These companies can then monetise the data through things like targeted advertising, while people have little to no control over how their data is used. Web 3.0 aims to give people sovereignty over their data and allow them to decide who uses it and how it is used. This puts the power back in the hands of the users and helps issues of privacy that have been a major flaw of Web 2.0. Additionally, the sharing of data and increased interoperability of Web 3.0 will create a more seamless user experience, which will also open up a new world of possibilities for Software Engineers. 

Trust and Security

Web 3.0 moves to what is termed a trustless system. Unlike Web 2.0 which relies on the trust of third parties to operate, Web 3.0 instead relies on distributed systems such as those enabled by blockchain technology.  

Data recorded on a public permissionless blockchain is typically immutable, therefore people know it cannot be subsequently tampered with and so, properly implemented, can be much more secure than legacy systems. With Web 2.0, you have to trust intermediaries to keep your data safe, whereas Web 3.0 allows you to choose exactly what you share and keeps you in control of your data. Similarly, creating an Internet that is more secure by having data and information distributed across a network of nodes means that if a single entity is breached, that data is not compromised. 


Censorship is a very big issue for Web 2.0 as corporations and governments can exercise control over what is seen and shared online. They have the power to block and remove websites, content and users as they see fit. This gives them an immense amount of power and even raises ethical questions about freedom of speech. 

The decentralised nature of Web 3.0 gives users a lot more freedom from censorship as there is no controlling entity to police what is happening online. However, this creates new issues surrounding illegal content and hate speech that is already a major problem for Web 2.0 and will need to be addressed. It is essential that the relationship between digital transformation and compliance be taken into consideration.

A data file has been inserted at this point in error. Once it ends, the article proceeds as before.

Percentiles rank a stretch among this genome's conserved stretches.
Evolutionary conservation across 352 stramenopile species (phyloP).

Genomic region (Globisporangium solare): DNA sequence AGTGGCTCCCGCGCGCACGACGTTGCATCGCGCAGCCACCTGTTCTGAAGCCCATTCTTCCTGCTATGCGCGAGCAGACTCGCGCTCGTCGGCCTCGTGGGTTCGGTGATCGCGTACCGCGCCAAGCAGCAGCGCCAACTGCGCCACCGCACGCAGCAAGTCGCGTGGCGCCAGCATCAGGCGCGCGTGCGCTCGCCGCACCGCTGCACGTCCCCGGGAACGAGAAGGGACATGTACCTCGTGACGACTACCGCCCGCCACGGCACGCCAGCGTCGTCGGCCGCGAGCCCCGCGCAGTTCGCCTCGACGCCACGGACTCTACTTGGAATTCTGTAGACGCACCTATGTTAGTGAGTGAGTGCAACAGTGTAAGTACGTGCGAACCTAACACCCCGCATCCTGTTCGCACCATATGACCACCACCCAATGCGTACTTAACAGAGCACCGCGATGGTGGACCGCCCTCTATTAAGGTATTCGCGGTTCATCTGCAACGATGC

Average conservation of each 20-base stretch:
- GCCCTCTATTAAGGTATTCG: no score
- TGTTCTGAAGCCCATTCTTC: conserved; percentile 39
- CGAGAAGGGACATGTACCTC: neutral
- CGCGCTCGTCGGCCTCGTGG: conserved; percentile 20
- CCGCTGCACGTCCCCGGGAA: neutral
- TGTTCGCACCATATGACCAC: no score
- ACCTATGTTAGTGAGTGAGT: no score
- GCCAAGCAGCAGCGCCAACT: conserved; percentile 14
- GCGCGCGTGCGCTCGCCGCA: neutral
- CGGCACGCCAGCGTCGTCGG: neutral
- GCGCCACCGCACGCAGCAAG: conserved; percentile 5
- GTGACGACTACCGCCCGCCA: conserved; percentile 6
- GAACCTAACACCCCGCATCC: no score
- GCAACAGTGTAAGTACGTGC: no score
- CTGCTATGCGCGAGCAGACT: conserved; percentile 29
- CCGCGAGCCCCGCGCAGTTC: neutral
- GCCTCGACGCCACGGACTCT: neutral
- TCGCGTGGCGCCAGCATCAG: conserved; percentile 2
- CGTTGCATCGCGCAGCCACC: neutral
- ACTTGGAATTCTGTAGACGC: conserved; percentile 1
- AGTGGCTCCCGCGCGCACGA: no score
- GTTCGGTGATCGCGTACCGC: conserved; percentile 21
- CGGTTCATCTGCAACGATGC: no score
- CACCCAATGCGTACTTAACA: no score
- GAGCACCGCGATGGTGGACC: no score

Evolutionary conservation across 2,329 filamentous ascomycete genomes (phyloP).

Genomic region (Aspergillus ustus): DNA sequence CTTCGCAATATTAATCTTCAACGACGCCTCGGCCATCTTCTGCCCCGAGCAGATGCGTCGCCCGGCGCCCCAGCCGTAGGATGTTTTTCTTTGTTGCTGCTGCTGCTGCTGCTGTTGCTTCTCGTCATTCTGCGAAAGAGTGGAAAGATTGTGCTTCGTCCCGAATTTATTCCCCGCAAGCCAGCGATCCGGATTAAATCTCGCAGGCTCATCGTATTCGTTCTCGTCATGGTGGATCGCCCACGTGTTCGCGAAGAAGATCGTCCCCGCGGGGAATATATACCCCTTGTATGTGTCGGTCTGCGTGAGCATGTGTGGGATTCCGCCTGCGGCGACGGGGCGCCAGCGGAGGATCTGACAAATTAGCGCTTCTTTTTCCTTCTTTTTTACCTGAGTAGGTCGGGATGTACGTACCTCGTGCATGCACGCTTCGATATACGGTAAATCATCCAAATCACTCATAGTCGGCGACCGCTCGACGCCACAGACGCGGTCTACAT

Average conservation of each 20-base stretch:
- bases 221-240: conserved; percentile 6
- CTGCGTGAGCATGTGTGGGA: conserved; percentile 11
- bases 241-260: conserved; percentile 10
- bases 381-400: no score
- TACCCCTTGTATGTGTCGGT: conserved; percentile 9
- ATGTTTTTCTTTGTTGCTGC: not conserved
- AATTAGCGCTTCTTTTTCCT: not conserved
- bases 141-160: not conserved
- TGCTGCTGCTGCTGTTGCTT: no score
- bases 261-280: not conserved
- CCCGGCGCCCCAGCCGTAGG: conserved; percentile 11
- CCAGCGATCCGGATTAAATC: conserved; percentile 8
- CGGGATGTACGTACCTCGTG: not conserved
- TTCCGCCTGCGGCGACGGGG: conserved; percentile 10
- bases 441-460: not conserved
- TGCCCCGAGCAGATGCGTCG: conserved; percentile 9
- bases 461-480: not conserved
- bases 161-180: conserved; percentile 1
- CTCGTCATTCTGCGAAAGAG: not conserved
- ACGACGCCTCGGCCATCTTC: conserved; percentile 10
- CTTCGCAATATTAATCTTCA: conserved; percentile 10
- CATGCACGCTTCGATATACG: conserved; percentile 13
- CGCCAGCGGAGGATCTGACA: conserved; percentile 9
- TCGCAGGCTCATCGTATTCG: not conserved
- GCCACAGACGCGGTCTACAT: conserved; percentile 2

Web 3.0 is reshaping our digital experience and will instigate a shift in how we interact with the Internet and the world around us. However, there are still issues surrounding it. The complexities of Web 3.0 compared to the ease of use of Web 2.0 will mean that adoption may be slower than first thought, along with questions around its scalability and performance as it requires a lot more power to run its infrastructure than previous iterations of the Web. 

Above all, due to the inherent decentralisation of Web 3.0, as has been mentioned, the issue of compliance is extremely important to review. With a lack of central governance, how will it be regulated? These issues will all have to be ironed out in the near future in order for Web 3.0 to be the truly user-centric, transparent and intelligent web that it promises.  We work with our expert colleagues drawn from across The MDR Group to ensure compliance underpins everything that we do. 

Here at MDRx, we are experts in fashioning digital solutions using the latest technologies, including Web 3.0. Backed by The Mishcon de Reya Group’s expert legal knowledge, our software engineers and consultants offer innovative digital transformation solutions for businesses around the world, with an emphasis on compliance. If you would like to find out more about how new emerging technology can enhance your business, then get in touch now.